Wait. We’re not done. Hairstyles associated with certain races or cultures may not be banned under federal laws, but some states and localities have passed laws essentially adopting the EEOC position. For example, the New Jersey Division of Civil Rights in September published an Enforcement Guidance, clarifying that the NJ Law Against Discrimination applies to discrimination based on hair styles, particularly those “closely associated with Black people”, and that prohibits employers from refusing to hire or treating “a Black person differently because they wear their hair in a style that is closely associated with being Black.” The Guidance goes further: singling out a particular hairstyle is deemed direct evidence of race discrimination in violation of the NJ Law Against Discrimination. The Guidance also prohibits discrimination based on hairstyles associated with a particular religion (e.g. sidelocks worn by Orthodox Jewish men [peyot], and Sikh persons who wear uncut hair. This Guidance is very similar to one issued by the New York City Human Rights Commission and also follows legislation passed in New York State and California providing similar protections.
So, what can you do to make sure your grooming policies don’t violate either current or future anti-discrimination laws ? Here are some Do’s and Don’t’s, for starters:
- Implement or enforce grooming or appearance policies that ban, limit, or restrict hair styled into twists, braids, cornrows, Afros, locs, Bantu knots, fades, or other hairstyles closely associated with Black racial, cultural and ethnic identity;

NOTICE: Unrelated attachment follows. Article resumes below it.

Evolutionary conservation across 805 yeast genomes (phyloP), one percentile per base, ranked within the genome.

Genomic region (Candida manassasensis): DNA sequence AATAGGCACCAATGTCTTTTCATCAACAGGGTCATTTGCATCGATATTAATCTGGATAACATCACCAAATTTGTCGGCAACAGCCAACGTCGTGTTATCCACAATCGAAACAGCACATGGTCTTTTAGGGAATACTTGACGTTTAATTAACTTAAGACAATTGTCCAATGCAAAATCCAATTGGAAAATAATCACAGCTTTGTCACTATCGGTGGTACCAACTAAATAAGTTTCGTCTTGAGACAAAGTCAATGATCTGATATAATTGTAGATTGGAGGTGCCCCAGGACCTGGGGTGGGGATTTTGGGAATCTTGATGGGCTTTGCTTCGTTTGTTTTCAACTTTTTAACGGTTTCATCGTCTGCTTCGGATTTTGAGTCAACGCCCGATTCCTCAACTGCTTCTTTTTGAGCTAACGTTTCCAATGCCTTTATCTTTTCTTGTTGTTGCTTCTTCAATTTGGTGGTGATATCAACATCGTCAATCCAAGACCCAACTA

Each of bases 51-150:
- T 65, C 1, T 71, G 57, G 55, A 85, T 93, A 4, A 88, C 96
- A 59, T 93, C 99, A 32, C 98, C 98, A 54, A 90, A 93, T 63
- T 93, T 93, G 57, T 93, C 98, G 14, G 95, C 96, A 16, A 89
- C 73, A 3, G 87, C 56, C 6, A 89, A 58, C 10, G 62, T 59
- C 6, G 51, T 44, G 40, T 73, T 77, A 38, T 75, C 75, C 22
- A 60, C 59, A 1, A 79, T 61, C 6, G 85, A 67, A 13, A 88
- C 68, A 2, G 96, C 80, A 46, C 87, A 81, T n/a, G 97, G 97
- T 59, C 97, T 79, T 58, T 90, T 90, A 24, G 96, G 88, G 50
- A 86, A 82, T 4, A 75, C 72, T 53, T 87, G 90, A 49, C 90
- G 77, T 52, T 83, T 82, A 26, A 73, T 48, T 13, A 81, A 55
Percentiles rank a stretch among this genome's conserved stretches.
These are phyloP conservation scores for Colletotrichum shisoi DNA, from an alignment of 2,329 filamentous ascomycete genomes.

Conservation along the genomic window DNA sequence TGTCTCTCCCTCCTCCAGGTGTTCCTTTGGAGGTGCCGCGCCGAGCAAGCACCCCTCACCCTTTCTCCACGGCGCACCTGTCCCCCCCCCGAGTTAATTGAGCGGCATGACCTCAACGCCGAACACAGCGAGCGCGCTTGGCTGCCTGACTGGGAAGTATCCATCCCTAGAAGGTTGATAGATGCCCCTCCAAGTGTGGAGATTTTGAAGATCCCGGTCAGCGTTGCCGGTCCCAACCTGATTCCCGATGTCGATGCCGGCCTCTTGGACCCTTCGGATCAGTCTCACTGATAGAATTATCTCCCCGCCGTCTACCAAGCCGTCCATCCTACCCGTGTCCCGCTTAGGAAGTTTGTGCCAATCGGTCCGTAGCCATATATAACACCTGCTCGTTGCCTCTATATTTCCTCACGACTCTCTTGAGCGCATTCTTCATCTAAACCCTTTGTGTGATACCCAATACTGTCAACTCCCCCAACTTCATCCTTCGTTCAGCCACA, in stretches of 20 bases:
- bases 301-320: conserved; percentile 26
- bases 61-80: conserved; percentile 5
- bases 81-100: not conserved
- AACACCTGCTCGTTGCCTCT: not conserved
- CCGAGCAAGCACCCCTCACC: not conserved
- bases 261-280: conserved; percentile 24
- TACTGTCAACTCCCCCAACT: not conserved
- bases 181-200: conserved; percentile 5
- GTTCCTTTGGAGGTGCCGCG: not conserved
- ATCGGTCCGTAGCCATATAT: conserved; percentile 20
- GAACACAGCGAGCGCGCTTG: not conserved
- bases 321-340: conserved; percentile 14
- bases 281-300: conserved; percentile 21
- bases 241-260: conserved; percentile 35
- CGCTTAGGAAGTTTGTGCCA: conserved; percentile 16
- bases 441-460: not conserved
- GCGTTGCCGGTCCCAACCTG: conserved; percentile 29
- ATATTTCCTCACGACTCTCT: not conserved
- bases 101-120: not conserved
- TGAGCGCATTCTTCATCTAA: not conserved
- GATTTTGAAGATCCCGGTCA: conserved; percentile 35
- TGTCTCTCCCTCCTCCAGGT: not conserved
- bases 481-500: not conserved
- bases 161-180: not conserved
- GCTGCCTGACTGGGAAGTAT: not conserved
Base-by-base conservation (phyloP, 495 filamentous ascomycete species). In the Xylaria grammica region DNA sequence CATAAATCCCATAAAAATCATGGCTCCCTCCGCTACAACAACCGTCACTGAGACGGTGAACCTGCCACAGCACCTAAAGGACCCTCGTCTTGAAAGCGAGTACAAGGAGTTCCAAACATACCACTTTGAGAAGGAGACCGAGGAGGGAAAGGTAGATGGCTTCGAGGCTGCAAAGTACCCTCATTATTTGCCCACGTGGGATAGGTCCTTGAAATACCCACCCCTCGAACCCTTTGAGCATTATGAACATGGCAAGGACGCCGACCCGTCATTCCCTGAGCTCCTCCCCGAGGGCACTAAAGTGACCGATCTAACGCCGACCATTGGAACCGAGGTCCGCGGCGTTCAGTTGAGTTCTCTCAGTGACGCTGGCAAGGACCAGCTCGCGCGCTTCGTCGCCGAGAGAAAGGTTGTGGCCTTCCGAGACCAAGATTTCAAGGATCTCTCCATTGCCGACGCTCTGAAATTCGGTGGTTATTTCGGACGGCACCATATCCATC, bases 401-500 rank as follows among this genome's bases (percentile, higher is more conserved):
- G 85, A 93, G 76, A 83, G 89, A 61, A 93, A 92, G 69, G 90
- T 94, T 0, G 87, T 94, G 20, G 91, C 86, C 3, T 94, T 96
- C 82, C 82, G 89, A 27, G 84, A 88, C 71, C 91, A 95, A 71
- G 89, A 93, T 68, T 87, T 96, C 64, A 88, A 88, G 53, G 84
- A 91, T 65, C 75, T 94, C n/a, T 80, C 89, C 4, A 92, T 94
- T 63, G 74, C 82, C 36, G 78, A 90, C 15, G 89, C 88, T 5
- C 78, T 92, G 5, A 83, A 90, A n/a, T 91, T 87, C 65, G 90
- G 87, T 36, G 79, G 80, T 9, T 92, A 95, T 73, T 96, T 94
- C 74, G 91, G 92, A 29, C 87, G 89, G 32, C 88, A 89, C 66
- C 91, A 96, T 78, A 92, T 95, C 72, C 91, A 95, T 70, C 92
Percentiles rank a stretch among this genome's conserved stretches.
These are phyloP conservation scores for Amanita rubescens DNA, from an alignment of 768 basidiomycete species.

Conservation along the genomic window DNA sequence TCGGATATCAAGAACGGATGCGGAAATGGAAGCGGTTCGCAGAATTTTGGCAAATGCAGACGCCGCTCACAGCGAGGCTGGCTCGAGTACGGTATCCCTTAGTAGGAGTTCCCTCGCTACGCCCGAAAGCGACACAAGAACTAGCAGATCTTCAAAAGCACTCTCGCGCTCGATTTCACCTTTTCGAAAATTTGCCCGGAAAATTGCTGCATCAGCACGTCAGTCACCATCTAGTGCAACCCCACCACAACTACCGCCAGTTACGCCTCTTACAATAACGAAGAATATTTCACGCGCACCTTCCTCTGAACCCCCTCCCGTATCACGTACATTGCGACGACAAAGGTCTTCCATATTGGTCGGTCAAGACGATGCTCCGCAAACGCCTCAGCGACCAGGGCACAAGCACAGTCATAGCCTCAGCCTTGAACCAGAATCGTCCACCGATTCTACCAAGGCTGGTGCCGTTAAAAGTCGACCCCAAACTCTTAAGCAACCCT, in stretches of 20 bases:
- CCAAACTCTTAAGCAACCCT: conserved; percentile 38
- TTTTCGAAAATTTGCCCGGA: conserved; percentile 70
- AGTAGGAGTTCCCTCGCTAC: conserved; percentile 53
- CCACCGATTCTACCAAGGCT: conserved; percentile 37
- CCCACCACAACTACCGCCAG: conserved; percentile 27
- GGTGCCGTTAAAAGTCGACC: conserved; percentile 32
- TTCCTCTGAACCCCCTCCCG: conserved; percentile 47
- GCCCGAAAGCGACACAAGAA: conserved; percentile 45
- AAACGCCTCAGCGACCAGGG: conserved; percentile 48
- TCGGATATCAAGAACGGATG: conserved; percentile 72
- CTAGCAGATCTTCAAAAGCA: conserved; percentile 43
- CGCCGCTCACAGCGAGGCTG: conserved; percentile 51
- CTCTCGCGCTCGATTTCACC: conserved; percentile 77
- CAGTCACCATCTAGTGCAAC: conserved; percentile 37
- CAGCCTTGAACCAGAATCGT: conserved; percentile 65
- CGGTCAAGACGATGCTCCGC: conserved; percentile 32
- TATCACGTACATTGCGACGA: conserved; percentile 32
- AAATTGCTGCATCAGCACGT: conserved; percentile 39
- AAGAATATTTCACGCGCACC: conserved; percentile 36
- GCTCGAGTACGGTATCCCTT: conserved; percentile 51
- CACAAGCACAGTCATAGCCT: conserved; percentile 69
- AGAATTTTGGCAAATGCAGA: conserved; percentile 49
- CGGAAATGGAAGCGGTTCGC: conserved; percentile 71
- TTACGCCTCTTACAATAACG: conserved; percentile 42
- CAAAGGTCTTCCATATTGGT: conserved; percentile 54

- Selectively enforce facially neutral grooming policies – such as requirements to maintain a “professional” appearance; for example, Black employees with shoulder length hair or braids cannot be told to change their hairstyle, if white employees with long hair are permitted to maintain their hairstyles; or
- Justify policies that explicitly or in practice, ban, limit, or restrict natural hair or hairstyles associated with Black people or certain religious groups (e.g. Sikhs, Rastafarians, Orthodox Jewish men) based on a desire to project a certain ‘corporate image,” because of concerns about ‘customer preference’ or customer complaints, or because of speculative health or safety concerns.”
- Make sure that health or safety justifications are rooted in objective, factual evidence – not generalized assumptions – that the hairstyle in question would actually present a materially enhanced risk of harm to the wearer or to others.
- Consider whether a legitimate health or safety risk can be eliminated or reduced by reasonable alternatives, such as hair ties, hairnets, or other head covering, to banning or restricting a hairstyle.
That should be enough to get you started.
Watch my television interview on Stop My Crisis with Vivian Gaspar.